How attention and reinforcers jointly optimize the associations between sensory representations, working memory and motor programs
© Rombouts et al; licensee BioMed Central Ltd. 2011
Published: 18 July 2011
Almost all animal behaviors can be seen as sequences of actions towards achieving certain goals. How the association cortices learn to link sensory stimuli to a correct sequence of motor responses is not well understood, especially when only a correct sequence of responses is rewarding.
We present a biologically plausible neuronal network model that can be trained to perform a large variety of tasks when only stimuli and reward contingencies are varied. The model’s aim is to learn action values in a feedforward neuronal network and we present mechanisms to overcome the structural and temporal credit assignment problems. The temporal credit assignment problem is solved by a form of Q-learning . The structural credit assignment problem is solved by a form of ‘attentional’ feedback from motor cortex to association cortex that delineates the units that should change connectivity to improve behavior . Moreover, the model has a new mechanism to store traces of relevant sensory stimuli in working memory.
During learning, the sensory stimuli, in combination with traces of previous stimuli in working memory become associated with a unique set of action values. Learning in the model is biologically realistic as model units have Hebbian plasticity that is gated by two factors . Firstly, reinforcers or increases in reward expectancy cause the global release of neuromodulatory signals that inform all synapses of the network if the outcome of a trial was better or worse than expected . Selective attention is the second factor that gates plasticity. Attentional feedback highlights the chain of neurons between sensory and motor cortex responsible for the selected action. Only neurons that are causally linked to the action receive attentional feedback, and change the strength of their connections. Selective attention thereby solves the structural credit assignment problem. The resulting learning rule is a form of AGREL , which was previously shown to be on average equivalent to error-backpropagation in classification tasks with immediate reward. The present generalization of the learning scheme is based on temporal difference learning and it can train multilayer feedforward networks to perform delayed reward tasks with multiple epochs that require multiple behavioral responses. Importantly, the generalization MQ-AGREL learns to store in working memory information that is relevant at a later stage during a task. This memory is maintained by persistent activity of units at the intermediate network layers. We show that MQ-AGREL can be trained in many tasks that are in use in neurophysiology, including (1) (delayed) saccade-antisaccade tasks; (2) categorization tasks; and (3) probabilistic classification tasks.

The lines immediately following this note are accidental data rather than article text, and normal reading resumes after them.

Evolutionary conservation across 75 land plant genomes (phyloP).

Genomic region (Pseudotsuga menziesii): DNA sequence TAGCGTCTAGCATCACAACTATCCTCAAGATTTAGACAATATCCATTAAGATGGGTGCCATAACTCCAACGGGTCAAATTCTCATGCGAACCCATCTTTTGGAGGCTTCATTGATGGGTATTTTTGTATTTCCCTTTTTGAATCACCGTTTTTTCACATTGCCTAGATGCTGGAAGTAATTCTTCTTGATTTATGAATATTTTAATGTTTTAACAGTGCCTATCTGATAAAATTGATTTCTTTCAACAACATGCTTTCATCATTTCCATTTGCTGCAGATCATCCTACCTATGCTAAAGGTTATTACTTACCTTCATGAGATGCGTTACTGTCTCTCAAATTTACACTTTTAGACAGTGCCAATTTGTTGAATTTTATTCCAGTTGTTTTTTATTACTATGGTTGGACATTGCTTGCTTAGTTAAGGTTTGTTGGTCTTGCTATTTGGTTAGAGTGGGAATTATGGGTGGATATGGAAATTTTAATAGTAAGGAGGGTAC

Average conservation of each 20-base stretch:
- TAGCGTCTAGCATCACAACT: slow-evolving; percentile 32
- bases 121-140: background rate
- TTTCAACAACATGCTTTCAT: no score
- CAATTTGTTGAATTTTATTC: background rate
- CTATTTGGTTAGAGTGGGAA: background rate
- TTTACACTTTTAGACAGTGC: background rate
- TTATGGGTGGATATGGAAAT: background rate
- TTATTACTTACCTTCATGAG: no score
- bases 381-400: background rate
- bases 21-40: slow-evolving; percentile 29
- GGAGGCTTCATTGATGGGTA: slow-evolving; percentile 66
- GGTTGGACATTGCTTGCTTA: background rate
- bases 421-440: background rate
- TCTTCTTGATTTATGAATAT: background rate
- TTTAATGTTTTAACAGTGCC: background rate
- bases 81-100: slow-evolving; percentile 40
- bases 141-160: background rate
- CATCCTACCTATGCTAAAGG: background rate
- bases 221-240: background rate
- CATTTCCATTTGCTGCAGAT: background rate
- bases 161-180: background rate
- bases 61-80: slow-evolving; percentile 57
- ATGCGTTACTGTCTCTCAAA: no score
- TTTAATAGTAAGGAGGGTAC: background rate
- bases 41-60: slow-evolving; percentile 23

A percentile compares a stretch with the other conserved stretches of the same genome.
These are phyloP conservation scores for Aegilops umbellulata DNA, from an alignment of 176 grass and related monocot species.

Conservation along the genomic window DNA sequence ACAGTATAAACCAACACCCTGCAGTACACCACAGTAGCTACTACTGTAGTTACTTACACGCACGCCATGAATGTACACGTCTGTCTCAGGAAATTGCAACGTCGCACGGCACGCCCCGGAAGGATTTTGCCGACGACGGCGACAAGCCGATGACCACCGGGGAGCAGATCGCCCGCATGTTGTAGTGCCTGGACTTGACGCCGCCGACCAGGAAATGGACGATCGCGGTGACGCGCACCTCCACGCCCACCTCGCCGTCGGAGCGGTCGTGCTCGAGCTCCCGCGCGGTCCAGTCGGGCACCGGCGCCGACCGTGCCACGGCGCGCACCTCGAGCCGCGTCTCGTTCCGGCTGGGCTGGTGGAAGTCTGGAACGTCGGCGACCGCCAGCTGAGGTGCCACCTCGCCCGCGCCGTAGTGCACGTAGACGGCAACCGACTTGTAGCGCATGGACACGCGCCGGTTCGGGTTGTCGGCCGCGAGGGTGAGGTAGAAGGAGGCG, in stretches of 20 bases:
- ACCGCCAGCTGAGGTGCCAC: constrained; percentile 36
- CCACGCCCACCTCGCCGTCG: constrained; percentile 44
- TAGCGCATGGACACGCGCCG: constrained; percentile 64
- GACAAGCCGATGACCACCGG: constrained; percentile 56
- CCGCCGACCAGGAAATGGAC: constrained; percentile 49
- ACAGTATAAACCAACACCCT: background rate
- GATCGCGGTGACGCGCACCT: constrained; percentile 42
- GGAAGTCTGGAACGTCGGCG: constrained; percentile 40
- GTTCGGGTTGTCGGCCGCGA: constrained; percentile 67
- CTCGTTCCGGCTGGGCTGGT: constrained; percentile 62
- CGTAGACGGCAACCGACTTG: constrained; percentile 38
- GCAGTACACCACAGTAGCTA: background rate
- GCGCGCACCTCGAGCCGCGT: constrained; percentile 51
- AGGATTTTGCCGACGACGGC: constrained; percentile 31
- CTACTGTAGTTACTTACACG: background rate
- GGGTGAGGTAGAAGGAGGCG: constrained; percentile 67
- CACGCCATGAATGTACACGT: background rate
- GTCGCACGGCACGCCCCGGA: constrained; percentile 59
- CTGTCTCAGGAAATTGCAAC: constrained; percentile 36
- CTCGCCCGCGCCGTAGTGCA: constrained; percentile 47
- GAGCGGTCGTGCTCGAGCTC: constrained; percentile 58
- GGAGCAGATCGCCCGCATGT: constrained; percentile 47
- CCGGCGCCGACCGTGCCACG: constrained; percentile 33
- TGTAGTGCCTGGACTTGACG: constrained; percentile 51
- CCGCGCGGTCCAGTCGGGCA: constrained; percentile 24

Neurons at intermediate levels of the network acquire visual responses and memory responses as the result of training that resemble the tuning of neurons in association areas of the cerebral cortex of animals that are trained in these same tasks. We conclude that MQ-AGREL is a powerful and biologically realistic learning rule that accounts for learning in delayed reward tasks that involve non-linear mappings from sensory stimuli and working memory onto motor responses.
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